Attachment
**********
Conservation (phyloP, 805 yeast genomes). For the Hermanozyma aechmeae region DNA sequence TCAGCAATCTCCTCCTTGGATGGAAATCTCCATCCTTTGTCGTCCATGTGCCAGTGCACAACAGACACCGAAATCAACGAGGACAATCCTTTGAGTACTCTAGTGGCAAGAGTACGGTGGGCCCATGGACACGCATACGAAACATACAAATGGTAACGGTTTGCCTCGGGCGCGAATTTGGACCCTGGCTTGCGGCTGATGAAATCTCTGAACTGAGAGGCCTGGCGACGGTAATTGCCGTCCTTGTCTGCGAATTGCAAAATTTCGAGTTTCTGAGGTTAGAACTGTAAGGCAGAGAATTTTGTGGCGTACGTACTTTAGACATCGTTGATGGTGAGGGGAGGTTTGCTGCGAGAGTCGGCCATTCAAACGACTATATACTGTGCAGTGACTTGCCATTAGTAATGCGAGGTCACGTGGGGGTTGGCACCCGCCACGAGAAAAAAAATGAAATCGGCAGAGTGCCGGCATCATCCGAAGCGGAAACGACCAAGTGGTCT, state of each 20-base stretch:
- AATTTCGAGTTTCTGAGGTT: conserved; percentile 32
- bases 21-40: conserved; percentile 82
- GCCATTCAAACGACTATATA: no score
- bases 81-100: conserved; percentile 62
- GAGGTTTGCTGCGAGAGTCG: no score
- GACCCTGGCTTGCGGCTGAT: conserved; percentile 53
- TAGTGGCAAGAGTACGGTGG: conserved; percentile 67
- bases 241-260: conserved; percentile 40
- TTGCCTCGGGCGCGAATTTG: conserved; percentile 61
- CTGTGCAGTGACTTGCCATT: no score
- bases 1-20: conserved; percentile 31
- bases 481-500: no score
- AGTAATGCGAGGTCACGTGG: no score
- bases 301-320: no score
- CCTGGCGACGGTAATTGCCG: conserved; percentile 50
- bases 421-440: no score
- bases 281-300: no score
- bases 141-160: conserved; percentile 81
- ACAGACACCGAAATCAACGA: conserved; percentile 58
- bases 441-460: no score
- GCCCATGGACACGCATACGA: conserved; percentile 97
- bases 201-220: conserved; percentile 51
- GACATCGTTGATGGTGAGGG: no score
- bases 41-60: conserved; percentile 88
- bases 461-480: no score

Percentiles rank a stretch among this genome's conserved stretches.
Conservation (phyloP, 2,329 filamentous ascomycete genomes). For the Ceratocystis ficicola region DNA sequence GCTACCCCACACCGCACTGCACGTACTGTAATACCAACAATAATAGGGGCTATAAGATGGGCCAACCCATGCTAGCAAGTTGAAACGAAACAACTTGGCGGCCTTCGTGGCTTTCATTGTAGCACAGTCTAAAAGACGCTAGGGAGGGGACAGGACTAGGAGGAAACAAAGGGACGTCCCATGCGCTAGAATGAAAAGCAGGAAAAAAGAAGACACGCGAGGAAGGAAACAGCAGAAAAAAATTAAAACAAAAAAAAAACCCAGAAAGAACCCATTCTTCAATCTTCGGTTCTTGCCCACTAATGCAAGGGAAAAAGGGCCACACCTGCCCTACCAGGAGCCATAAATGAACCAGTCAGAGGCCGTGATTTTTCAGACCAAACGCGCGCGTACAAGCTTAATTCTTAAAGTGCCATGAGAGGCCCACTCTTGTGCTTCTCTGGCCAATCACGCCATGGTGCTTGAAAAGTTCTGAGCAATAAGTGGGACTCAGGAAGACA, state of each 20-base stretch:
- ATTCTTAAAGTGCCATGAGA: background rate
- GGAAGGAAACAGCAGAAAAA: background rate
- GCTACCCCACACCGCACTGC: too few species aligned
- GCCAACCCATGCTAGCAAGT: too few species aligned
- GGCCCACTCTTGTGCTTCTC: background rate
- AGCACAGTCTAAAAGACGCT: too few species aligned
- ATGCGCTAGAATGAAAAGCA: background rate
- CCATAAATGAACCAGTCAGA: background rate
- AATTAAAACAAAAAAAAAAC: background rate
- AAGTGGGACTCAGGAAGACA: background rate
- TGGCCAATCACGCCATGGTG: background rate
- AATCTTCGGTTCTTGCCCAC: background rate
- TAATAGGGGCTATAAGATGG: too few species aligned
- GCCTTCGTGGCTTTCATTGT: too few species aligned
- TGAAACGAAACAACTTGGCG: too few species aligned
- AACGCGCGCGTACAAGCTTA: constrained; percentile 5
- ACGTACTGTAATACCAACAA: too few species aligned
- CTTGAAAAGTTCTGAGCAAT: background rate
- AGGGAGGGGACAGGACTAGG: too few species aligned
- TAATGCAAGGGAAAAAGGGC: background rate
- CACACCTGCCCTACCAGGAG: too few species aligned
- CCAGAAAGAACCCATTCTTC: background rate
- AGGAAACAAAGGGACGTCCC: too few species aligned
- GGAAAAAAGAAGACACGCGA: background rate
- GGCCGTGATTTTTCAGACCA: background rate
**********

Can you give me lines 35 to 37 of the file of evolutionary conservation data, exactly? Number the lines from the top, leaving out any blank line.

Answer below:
- ATGCGCTAGAATGAAAAGCA: background rate
- CCATAAATGAACCAGTCAGA: background rate
- AATTAAAACAAAAAAAAAAC: background rate